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Exposure Blending

There are many photographic situations where the range of luminosity values between shadows and highlights is too great to be accommodated in a single exposure. This is just as true with modern digital imaging as it always has been with film. 

With film the solution is to use graduated filters to lower the luminosity range, typically using the upper dark area of the filter to reduce the luminosity of the sky while leaving the foreground unaffected, resulting in an image which holds detail throughout. It many landscape images this approach yields good results, provided of course you have the correct filter strength to hand. In some cases however it is difficult to use a grad filter without its use being obvious, this is particularly true where the transition between dark and light is not a reasonably straight line. Shots using grad filters which have an uneven horizon, such as mountain ranges, or which have trees or other elements poking up into the sky (like the image below) can be impossible to achieve with a grad filter without the telltale darkening in the upper part of the image.

Digital imaging pretty much does away with the need to use graduated filters to hold detail in skies, and allows any scene with a very high contrast range to be visualised by combining separate exposures which individually carry information on different parts of the total image. There are several ways of achieving the blending of two (or more) images to encompass a large contrast range and there are a number of web pages devoted to discussion of image blending. The summary on Luminous Landscape is a good place to start if you are new to this topic.

 

Blending procedure

shadows exposure (1/8 @ f16) highlights exposure (1/30 @ f16)
The two images above of Llandaff Cathedral were taken at 8 o'clock in the morning at the end of September. I had previously  taken one exposure at the matrix metered setting of 1/15sec @ f16, but after checking the camera review screen and histogram it was clear that the contrast range was too great for a single exposure. Taking two images at one stop above and one stop below the meter reading gave much better results for the shadow and highlight regions respectively. These two images were then blended together in Photoshop to give the first image below.
blended image final image
The blending process is a relatively simple procedure, which can be carried out manually, but is much easier using an automated action. Blending is achieved by placing the two images on separate layers (light image below the dark image) and then using a layer mask based on the lower image to control how the two images are blended. When the lower image is applied as a mask to the upper image the colour image is converted to a greyscale mask with the brightest areas being white and the darkest areas black. Since layer masks control the transparency of their associated image by making black mask areas transparent and white areas opaque the two images are blended to produce an image with details in the highlights and the shadows. In the example above the mask made from the shadows exposure is white in the sky areas so the sky in the upper image remains opaque and is seen in the final image. Conversely the darker foreground area of the mask renders the upper image transparent in these areas so that the shadow detail present in the lower image shows through. To prevent any artefacts arising during the blending process at sharp edges between shadows and highlights, the layer mask is softened using a small amount of gaussian blur. Once the two images have been blended, either the upper or lower image layers can be fine tuned using levels or curves to fine tune the final image, as shown above.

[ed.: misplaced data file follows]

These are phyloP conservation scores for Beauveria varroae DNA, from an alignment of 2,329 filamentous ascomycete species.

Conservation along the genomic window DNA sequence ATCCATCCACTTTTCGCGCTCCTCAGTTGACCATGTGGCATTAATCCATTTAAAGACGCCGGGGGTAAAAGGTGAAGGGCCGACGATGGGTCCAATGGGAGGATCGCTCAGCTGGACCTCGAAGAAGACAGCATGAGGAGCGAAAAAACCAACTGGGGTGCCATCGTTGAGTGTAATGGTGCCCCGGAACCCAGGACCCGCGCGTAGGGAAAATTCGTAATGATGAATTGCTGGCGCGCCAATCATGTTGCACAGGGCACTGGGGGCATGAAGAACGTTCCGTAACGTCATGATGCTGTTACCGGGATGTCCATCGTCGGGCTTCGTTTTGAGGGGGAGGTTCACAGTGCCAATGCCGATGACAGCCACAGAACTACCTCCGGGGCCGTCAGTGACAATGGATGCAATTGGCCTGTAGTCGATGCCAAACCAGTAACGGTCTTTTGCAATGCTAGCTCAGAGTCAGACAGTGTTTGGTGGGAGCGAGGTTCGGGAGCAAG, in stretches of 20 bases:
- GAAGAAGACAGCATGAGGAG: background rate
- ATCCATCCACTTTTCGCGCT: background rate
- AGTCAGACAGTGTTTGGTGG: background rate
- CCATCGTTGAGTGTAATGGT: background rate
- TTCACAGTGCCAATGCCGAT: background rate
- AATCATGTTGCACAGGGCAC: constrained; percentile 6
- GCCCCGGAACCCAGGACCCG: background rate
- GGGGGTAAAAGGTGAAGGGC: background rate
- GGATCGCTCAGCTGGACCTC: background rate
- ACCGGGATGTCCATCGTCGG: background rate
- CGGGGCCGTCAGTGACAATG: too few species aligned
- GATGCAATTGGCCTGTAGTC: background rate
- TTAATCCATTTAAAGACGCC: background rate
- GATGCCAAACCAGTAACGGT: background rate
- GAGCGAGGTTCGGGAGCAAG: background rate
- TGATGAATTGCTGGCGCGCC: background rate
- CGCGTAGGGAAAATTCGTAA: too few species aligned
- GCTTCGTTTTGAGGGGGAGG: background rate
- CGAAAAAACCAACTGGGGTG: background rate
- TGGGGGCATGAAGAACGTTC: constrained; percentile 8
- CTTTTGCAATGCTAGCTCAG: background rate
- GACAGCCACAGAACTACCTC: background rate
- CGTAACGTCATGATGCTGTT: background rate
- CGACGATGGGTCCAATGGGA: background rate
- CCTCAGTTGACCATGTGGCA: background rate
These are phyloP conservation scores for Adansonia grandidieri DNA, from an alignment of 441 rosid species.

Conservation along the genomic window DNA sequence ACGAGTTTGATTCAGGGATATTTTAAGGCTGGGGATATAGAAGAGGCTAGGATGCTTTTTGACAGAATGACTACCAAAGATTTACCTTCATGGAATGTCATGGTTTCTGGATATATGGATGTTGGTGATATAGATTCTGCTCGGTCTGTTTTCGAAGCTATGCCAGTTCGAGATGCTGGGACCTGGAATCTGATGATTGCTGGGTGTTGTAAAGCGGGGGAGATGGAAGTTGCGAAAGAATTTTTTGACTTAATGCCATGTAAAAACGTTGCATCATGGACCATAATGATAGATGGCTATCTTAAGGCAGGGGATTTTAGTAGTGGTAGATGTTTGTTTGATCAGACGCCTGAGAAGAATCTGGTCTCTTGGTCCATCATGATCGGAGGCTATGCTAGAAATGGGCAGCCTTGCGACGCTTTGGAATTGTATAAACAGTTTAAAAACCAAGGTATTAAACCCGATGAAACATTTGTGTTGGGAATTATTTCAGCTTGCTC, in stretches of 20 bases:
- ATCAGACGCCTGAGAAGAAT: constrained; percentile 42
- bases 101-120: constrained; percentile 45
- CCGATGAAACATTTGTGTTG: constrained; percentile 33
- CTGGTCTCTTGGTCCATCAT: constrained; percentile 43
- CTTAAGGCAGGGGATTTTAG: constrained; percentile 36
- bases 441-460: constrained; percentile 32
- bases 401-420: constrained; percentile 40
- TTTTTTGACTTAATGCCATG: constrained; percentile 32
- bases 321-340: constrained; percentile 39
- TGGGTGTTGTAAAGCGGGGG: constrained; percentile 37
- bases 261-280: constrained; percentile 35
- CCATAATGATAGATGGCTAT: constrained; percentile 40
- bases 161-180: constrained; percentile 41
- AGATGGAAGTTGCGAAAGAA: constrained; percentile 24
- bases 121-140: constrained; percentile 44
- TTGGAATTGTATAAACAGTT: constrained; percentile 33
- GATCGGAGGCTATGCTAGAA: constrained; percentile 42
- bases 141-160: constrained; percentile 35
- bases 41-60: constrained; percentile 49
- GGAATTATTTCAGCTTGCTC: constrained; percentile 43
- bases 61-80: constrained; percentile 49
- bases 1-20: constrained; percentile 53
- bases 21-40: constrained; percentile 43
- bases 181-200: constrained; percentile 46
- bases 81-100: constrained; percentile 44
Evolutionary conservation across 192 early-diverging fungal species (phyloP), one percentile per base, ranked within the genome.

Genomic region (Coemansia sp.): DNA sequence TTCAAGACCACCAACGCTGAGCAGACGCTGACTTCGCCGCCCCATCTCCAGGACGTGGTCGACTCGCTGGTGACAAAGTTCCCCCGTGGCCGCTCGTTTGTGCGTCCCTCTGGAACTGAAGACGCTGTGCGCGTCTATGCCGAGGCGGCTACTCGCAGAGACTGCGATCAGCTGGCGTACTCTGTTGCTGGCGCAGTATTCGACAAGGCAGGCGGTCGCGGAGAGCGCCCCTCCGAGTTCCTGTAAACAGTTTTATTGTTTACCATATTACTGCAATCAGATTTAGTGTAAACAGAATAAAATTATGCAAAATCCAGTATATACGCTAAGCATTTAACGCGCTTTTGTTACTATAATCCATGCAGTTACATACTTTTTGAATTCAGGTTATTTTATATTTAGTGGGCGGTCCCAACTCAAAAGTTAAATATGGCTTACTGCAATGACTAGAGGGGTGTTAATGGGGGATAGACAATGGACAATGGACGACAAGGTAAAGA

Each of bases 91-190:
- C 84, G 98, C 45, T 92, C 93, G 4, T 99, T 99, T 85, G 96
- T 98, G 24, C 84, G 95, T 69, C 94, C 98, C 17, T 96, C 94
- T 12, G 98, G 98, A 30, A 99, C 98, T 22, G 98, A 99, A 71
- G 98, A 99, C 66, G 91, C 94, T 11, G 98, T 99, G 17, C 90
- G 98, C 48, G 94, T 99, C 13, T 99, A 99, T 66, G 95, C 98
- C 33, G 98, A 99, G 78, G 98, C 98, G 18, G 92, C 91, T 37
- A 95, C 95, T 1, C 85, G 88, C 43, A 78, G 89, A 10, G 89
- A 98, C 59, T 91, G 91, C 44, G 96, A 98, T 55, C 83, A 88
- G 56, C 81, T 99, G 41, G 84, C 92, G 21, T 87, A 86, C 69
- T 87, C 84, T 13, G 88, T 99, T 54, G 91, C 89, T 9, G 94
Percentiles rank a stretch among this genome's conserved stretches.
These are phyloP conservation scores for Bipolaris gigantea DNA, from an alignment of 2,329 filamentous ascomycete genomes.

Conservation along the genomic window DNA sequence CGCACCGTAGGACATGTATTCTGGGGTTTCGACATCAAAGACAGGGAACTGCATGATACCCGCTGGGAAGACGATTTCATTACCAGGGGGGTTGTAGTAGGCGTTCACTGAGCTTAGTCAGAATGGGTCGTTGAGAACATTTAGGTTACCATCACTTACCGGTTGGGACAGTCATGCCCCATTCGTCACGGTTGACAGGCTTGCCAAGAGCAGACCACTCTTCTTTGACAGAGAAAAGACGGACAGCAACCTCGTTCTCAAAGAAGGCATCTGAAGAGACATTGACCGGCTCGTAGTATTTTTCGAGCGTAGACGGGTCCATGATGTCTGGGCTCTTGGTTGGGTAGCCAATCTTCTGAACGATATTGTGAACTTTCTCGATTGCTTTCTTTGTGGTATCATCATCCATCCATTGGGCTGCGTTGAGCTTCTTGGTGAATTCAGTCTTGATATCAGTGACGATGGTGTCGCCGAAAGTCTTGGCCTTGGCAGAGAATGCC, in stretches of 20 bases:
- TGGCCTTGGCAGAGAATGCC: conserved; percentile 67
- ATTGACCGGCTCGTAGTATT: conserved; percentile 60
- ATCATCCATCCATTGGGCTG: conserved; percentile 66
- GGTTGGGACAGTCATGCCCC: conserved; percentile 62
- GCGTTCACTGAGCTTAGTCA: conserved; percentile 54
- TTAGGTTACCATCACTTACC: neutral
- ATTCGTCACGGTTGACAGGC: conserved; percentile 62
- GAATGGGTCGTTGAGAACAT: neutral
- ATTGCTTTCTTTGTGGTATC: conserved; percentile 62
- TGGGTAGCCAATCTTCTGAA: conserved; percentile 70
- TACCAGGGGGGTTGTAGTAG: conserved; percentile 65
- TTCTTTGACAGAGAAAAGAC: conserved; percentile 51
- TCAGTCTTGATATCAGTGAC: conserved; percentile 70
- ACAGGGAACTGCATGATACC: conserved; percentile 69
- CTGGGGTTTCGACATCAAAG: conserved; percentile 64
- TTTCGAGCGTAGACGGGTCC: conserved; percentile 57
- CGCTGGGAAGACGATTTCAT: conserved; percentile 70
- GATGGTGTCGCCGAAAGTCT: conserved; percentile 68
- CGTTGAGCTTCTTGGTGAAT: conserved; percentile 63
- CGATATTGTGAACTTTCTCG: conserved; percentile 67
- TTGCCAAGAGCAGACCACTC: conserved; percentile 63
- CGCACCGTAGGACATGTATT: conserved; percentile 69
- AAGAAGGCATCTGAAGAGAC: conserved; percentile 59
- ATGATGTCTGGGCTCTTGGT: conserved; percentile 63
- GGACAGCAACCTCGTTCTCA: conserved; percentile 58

The Exposure Blend action automates the basic stages described above for merging two exposures. The action guides you through opening two images in the correct order, converts both images to 8-bit (16 bit files cannot be layered in most versions of Photoshop), and then creates a blurred layer mask to blend the images. To download the action click the link below. If you are not familiar with loading and running actions, read the actions guide.

See the comments on the technical intro page if you are using a Mac.

Exposure Blend (1.3kb) 
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